You little genius! How to cultivate your creative gifts


Everybody is a genius. But if you judge a fish by its ability to climb a tree, it will grow up believing it is stupid. — Albert Einstein

‘What is your genius?’ I’d like you to reflect on this for a moment. I find that when I ask people this question, they often don’t know what to say. The G-word can stop us in our tracks. Years ago, when I was first asked: What is your genius? I thought: ‘Genius? What genius? I’m just a guy’.

I am just a guy. But I have come to see that everyone is touched by genius. Perhaps it is just a gentle caress. Perhaps your genius lies in something so uncommon that you’ll have to search the world before you find the opportunity to express it. There may be years of toil, of wanderings near and far, a host of grand adventures in your path before you finally discover your potential. But there is genius in you, waiting to be discovered. This post will explain how to find it.

If everyone is a genius, why is the world so messed up? For creatures who have the capacity for genius, we do a brilliant job of being dumb. Clearly, we are not, at this point in history, living up to our potential. But this is not surprising, since we only put a fraction of the work into cultivating our genius that we could. We doubt ourselves (‘Genius, what genius?’). We aim low (an easy trap to fall into, since that’s where most people are playing). Once we’re out of the education system, few people bother to encourage us to find our inner genius. Can you imagine your boss telling you to find that rare and special thing that makes you great and cultivate it? Not going to happen (‘Get back to work!’). We are the products of cookie-cutter education systems, of ‘knuckle-down-and-conform’ economies, of shallow, hyper-mediated, cultural systems that celebrate cannibalization and incremental innovation over true disruption (Lady Gaga is the incremental innovation of Madonna; the latest superhero blockbuster is the cannibalization of every superhero trope that has come before). Given this, it’s no surprise that we forsake our deeper talent. Really, why should we bother to look for brilliance in ourselves when society as a whole is geared for averageness? Why stick your head up over the edge of the trench? You’ll only get it blown off.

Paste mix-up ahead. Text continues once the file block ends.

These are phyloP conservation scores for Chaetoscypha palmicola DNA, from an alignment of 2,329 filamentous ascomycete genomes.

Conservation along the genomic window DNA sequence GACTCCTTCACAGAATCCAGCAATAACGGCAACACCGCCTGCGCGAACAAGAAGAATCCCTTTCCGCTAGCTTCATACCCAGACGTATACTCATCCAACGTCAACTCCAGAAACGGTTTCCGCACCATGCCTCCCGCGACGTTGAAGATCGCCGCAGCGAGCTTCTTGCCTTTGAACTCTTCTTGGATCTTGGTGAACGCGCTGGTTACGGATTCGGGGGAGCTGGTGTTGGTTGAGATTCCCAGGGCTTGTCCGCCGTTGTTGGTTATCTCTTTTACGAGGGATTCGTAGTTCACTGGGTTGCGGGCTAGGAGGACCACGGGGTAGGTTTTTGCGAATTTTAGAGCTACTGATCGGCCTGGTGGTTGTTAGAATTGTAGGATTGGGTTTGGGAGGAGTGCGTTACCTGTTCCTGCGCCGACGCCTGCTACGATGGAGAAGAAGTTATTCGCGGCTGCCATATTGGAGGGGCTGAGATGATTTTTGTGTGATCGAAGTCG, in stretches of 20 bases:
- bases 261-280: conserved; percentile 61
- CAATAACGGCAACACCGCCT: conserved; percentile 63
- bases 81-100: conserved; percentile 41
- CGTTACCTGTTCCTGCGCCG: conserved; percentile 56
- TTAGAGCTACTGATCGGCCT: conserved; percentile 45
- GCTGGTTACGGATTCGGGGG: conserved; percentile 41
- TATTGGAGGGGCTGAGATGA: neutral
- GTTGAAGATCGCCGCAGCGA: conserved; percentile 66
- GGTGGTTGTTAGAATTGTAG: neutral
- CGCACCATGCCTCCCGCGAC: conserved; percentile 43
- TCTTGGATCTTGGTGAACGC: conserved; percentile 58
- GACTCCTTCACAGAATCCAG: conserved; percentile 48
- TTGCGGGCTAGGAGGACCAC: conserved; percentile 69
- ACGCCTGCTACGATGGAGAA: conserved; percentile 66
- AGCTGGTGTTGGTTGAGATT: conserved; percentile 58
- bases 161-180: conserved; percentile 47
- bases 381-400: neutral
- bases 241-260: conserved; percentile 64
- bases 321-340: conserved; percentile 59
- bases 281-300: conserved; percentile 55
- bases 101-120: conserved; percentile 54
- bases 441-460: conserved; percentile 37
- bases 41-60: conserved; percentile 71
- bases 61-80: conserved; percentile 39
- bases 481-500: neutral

What an appalling waste of talent. Don’t give up on yourself like this. Find that rare and special thing that you do extraordinarily well and make it central to your life. Here’s how you can do it.

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